The Spanish Lady is a fun, pretty, and fast-moving song from Ireland. And vigorous! Download the free fiddle music and easy acoustic guitar tabs for it here!
This song was introduced to me by one of my students, who asked if she could sing it. Browsing through her favorite singers on YouTube, she had encountered the group Celtic Woman singing this song. This free vocal sheet music is very pretty, bouncy, and great fun to sing with a group of other singers.
Several of my vocal students have and enjoy the Celtic Woman Songbook, which has not just vocal pieces, but also instrumentals such as "The Butterfly" for violin. However, the book does not have Spanish Lady in it!
No sooner had I begun giving this song to my vocal students, than my guitar players and fiddlers also wanted to play it, so I've added guitar tabs to the sheet music.
This song is easier both for guitar and violin players in the key of G, I think.
For fiddlers who play it in G, it is very fun and not too hard to execute double stop notes - a drone - at the bottom of page 1, where the melody goes, "First she washed them..." Just use the open D string as harmony for the notes of the A string, until you reach the melody change again at "Whack fol the too-rah..."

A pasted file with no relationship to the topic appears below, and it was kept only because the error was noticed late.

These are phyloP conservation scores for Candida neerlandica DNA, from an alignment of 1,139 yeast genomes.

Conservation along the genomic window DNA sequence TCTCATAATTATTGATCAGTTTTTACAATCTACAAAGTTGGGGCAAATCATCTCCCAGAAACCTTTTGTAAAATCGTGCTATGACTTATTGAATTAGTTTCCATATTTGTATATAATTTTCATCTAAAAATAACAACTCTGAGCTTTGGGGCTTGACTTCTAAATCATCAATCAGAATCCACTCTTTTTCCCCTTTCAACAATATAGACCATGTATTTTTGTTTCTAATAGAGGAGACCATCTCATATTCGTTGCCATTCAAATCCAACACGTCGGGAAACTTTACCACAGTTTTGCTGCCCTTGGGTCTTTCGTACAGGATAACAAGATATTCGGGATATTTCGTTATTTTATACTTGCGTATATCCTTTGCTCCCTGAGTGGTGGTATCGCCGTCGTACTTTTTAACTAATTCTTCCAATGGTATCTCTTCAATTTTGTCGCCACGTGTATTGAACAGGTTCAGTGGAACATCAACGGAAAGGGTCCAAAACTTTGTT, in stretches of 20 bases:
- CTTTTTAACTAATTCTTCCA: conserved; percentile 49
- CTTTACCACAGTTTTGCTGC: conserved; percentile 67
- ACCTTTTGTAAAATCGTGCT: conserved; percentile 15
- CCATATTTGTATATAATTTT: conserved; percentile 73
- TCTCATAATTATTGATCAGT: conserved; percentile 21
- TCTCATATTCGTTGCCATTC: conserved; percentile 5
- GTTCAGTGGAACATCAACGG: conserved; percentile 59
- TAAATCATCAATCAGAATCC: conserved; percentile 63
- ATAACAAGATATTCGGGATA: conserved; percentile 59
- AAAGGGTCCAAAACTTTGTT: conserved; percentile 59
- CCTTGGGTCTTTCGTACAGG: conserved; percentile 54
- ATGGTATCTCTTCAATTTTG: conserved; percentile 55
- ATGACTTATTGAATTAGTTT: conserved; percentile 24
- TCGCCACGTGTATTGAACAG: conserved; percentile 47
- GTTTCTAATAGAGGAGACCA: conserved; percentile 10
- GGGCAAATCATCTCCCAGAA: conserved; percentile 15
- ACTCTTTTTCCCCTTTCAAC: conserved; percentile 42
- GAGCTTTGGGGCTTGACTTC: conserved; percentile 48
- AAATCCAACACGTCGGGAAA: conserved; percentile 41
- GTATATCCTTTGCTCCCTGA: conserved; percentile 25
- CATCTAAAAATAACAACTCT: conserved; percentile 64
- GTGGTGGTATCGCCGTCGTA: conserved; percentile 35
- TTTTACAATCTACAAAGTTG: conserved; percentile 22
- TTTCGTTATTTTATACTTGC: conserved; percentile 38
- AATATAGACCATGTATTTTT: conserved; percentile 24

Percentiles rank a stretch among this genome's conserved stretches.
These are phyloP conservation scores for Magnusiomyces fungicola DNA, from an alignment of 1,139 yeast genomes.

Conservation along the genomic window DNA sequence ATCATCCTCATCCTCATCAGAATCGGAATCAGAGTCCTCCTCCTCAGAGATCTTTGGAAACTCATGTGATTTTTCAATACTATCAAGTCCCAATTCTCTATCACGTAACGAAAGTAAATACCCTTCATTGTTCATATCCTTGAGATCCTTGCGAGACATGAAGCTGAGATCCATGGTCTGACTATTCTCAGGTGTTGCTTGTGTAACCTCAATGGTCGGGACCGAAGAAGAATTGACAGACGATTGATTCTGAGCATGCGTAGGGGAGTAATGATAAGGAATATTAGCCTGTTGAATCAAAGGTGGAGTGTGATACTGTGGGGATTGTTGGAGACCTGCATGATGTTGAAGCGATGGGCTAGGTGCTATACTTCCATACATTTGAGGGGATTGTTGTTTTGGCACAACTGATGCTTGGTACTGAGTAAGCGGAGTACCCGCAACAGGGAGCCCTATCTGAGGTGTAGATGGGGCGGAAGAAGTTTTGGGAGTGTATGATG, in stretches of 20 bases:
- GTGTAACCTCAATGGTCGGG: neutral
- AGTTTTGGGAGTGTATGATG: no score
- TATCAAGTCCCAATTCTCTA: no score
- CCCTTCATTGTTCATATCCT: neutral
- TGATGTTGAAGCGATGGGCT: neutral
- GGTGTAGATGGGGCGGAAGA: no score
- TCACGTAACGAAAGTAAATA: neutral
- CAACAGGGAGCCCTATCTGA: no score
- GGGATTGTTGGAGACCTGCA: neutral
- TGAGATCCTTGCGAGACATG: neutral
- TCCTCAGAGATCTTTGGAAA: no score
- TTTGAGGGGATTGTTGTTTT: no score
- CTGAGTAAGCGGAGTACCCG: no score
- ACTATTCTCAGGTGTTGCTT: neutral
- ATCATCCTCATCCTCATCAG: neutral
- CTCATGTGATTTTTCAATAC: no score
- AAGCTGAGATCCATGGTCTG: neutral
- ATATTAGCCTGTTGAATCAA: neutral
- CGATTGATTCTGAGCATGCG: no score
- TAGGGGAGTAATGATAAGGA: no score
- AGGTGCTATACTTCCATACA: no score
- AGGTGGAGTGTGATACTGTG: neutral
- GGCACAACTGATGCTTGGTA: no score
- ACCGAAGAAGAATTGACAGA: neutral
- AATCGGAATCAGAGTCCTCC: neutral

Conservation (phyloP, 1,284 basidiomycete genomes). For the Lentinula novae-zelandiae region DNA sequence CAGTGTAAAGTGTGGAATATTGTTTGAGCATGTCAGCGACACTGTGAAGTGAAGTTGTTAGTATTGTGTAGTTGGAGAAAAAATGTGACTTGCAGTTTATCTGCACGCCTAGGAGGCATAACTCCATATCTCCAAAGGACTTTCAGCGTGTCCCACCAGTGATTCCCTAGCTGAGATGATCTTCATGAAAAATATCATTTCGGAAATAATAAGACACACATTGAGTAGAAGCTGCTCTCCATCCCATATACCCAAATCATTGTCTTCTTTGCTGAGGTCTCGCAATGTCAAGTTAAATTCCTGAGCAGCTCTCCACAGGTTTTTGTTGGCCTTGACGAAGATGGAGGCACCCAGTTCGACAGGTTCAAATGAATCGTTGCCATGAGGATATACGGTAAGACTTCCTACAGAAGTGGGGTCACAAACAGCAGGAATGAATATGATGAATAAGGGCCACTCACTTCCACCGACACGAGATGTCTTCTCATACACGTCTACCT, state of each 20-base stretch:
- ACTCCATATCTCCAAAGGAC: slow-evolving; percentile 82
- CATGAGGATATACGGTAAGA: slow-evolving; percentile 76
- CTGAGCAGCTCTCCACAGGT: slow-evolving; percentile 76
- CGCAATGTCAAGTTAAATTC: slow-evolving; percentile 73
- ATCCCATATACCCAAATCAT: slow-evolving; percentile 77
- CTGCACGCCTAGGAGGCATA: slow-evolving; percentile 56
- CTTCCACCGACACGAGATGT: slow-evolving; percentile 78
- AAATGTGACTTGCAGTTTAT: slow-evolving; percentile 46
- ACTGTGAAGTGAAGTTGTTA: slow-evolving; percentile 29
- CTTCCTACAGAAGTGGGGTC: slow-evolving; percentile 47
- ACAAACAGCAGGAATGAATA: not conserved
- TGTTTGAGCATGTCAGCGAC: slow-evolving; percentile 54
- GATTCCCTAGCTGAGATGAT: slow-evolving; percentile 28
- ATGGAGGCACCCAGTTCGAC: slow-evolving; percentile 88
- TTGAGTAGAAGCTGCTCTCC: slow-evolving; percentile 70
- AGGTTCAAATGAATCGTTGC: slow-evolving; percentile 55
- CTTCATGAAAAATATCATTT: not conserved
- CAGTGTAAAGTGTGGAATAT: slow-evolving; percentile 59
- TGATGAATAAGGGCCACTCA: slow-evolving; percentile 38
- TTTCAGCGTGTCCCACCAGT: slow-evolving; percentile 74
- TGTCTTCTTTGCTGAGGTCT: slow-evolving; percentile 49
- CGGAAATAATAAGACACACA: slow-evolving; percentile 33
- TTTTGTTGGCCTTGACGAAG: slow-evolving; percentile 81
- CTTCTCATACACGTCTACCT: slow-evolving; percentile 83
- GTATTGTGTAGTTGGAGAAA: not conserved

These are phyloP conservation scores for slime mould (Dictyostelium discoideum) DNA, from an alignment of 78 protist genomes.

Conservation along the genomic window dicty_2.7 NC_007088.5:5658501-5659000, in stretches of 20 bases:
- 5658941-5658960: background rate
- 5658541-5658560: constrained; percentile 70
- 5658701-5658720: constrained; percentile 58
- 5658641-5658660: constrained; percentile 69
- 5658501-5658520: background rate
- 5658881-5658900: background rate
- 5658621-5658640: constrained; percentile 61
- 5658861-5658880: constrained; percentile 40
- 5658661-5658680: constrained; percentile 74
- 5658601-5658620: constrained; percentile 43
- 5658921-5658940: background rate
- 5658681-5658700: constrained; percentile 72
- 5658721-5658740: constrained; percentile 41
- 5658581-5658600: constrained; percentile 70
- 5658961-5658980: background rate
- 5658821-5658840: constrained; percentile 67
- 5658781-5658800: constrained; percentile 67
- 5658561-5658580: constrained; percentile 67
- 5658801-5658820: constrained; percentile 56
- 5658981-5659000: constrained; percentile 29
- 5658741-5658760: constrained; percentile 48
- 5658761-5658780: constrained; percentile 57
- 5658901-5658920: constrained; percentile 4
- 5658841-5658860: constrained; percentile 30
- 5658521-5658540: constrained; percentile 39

(This may seem terribly obvious to all you fiddlers of many years' experience, but to me, a pianist who first held a real violin in her hands as a music major in college in String Methods I, playing the violin is still a learning adventure!)
Now here is a plain lead sheet, lyrics and music all on one page, to save paper and ink:
Download Spanish Lady lead sheet in the key of A
Download printable lead sheet in the key of G
I like the way the Celtic Woman version starts with a soloist, then bursts into harmony, so I wrote parts for the middle and end of each verse. The bottom voices are pretty simple, so less-experienced, younger singers can pick them up quickly.
Download Celtic Woman song with vocal harmony in the key of A
Download Celtic Woman song with vocal harmony in the key of G
Unless you're real handy with fast-moving piano chords, I wouldn't treat the top staff of this version as a piano part -- playing those parallel sixths on the piano could really slow the piece down! The single line of version one would be preferable, so that the piano could skip along. (Unless playing fast parallel sixths is easy for you, of course. I still think it would weigh the song down.)
The Spanish Lady has become a fast favorite among my students, and I'm betting it will be with yours, too!
Do you have a funny story about this music, or does it remind you of something you'd like to share with other readers? Do you have a question? I'd love to hear it!
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